Don't just try to keep the peace, hoping that the other parent's behaviour will change. This places you and your children at great risk. Significant change can only happen if the offending parent acknowledges the problem and is actively seeking professional help.
Seek advice from your solicitor if the other parent has threatened you, hurt you physically or sexually, or has treated you in an emotionally abusive way.
Offer your children emotional support.
The following tips may help you support your children in managing their feelings:

Acknowledge what has happened and allow children to talk. Be open and honest, with age-appropriate explanations. Seek professional support if necessary.

Educating children about the problem helps them to understand that they cannot influence the situation and to feel empowered not helpless. It helps them identify dysfunctional behaviour and avoid repeating it themselves.

Teach your children personal protection skills - how to call for emergency help, how to find a safe adult during a crisis, how to avoid unsafe situations.

Avoid criticising the other parent.

Children need to know that their safety takes priority over everything else. Explain that the destructive behaviour is inappropriate and that you hope in the future their other parent will make better choices.

Your children may feel guilty or responsible. Explain that it is not their fault and that the offending parent is the only person who can change the situation.

If contact between the offending parent and the children is suspended or supervised, talk to your children in an age-appropriate way. Let them know what is going to happen and support their feelings. Remember that they may appreciate being safer but still wish that everything could be okay.

Try to create a consistent, predictable and peaceful home environment. Children can heal from the past with the support of one loving, stable parent.

Seek support for yourself and your children. Healing can take time.

Events for parents

We want to help parents manage the impact of their divorce or separation on their children. The workshops are run in partnership with leading charities Relate and Action for Children, and are affordable and accessible.

This is known as parent alienation. It occurs when a child is significantly influenced by one parent ('the alienator') to completely reject the other parent ('the target parent').

Parental alienation syndrome (or PAS) places children in a situation where they must view one parent as bad and one parent as good. This leaves no space for a child to love both parents. The child is forced to deny or reject a part of themselves.

Intervention should be guided by the assessment of a qualified professional.
Remember that when a child distances themselves from a parent, parental alienation may not be to blame. Consider all other possible causes.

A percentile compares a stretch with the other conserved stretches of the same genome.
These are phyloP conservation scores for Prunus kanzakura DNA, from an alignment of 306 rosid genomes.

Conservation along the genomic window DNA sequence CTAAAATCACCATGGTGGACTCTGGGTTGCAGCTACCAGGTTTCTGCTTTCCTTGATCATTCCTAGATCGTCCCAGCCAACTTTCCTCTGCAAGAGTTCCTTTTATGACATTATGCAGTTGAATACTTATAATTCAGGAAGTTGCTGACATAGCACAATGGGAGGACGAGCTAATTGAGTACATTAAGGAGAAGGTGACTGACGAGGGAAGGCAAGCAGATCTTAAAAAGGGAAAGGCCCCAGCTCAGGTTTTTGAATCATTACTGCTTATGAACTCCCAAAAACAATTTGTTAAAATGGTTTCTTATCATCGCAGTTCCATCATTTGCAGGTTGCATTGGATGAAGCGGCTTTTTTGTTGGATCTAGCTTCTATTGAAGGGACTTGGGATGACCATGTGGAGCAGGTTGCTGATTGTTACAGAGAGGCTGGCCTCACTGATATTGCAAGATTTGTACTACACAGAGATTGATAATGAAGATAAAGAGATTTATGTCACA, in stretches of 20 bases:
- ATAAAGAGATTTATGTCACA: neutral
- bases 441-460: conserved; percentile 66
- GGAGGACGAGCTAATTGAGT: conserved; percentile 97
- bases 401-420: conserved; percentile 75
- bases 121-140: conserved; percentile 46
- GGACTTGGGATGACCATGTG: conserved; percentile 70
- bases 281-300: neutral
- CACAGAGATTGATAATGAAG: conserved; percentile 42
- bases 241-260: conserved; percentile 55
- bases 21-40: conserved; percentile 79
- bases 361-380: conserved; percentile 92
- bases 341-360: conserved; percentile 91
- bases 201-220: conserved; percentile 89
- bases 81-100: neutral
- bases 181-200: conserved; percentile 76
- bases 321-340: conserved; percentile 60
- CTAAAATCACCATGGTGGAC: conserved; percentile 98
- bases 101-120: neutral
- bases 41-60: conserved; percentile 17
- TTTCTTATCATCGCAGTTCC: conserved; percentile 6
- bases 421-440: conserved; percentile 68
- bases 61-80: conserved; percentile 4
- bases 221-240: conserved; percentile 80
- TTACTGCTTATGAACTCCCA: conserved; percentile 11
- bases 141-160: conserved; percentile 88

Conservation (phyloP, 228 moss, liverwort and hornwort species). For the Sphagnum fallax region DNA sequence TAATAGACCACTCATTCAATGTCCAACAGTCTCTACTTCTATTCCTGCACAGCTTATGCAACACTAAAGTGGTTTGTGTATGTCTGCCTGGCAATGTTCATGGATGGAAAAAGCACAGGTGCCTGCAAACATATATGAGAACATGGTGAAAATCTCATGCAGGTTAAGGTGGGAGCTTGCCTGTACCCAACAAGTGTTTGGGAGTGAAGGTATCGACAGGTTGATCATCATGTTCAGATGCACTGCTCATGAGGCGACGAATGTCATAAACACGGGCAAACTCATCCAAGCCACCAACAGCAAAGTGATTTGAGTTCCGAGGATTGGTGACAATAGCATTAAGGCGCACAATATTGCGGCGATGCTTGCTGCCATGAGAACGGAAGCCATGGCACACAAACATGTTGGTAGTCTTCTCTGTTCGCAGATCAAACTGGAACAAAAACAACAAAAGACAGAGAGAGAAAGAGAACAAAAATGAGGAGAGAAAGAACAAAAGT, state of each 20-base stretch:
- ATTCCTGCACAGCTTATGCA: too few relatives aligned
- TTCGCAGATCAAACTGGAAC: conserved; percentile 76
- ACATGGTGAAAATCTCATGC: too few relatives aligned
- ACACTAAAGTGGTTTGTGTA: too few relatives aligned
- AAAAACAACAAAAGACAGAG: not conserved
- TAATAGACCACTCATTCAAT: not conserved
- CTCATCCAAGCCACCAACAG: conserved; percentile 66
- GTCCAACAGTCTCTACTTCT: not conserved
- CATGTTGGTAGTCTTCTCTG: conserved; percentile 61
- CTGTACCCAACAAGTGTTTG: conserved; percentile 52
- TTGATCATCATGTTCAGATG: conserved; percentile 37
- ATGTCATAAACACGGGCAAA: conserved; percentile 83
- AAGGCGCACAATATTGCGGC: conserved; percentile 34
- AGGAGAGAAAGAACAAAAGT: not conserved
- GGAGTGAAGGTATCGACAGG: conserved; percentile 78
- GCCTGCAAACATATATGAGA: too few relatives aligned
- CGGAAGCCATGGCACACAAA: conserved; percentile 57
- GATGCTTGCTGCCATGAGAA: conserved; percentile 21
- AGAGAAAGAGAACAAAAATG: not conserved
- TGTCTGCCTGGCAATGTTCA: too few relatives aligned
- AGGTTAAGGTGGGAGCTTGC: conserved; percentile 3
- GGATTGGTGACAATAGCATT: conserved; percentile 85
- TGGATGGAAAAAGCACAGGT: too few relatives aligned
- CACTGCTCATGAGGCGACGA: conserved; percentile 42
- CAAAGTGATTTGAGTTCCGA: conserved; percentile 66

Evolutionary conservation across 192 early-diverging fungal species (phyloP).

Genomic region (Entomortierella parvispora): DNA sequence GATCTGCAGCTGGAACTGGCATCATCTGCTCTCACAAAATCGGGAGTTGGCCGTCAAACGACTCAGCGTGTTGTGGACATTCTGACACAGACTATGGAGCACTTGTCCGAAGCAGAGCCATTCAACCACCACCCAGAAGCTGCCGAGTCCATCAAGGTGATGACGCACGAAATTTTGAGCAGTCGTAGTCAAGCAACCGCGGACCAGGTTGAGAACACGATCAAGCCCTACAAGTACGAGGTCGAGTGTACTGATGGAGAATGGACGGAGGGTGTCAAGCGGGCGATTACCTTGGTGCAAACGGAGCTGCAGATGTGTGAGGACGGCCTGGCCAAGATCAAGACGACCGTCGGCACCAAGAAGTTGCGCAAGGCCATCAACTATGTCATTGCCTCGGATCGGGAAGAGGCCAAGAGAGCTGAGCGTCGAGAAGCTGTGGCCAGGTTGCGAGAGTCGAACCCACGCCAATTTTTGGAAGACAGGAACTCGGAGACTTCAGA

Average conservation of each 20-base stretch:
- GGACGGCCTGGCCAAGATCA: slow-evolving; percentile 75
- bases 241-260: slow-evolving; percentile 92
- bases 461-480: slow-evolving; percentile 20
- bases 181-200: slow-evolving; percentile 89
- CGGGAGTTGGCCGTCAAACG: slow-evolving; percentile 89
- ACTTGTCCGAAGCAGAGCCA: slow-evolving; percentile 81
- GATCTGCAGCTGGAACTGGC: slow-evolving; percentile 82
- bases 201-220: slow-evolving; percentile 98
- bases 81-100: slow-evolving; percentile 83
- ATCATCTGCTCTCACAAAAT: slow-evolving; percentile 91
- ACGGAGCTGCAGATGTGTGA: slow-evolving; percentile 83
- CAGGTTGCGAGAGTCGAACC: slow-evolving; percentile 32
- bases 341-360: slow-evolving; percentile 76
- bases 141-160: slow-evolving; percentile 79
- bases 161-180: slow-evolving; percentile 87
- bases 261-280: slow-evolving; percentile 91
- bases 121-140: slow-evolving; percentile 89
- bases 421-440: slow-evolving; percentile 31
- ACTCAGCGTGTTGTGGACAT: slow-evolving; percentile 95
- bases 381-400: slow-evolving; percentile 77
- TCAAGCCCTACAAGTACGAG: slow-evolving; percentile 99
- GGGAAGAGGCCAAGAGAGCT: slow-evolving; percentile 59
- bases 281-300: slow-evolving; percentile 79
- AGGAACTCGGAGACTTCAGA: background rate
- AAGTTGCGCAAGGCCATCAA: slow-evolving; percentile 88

Hostile aggressive parenting (or HAP) is related to parental alienation syndrome.

Often seen in high-conflict situations where an adult is unable to get over the separation and uses the child to control or seek revenge on the target parent. These parents cannot acknowledge their child's needs, may view children as belonging just to them and often cannot see the damage they are inflicting on their children.
Can develop into parental alienation syndrome but does not always lead to the child's rejection of the target parent. But it greatly interferes with the development of a healthy parent-child relationship.
Can extend beyond the parent-child relationship and include other significant adults in a child's life such as grandparents or step-parents.
Here are some tips for managing these situations:


Understand the problem so that you can act before things get worse.
Seek professional support to help you manage the stress and emotional drain.
Seek good legal representation when necessary. Ensure your lawyer is educated about parental alienation syndrome and hostile aggressive parenting.
Behave with integrity. You may not have control over the other parent's actions, but you can control how you handle the situation with your children.
Maintain contact and be consistent with your children.Despite their attempts to reject you, follow through with what you say you will do.
Offer children an alternative perception of reality whenever possible. It is okay to say that you do not agree with the other parent's actions, but do not criticise them as this may push your child further away.
Give clear messages to your children, such as 'children should not have to choose one parent over the other' or 'this is an issue between Mum and Dad'.


Put your child in the middle of adult issues.
Blame your children for the rejection. They are being placed in a situation where, to be embraced by one parent, they must reject the other.
Think you don't matter to your children - you do. Your child still needs you and cannot manage this situation without support.
Give up. It may take years before you see change.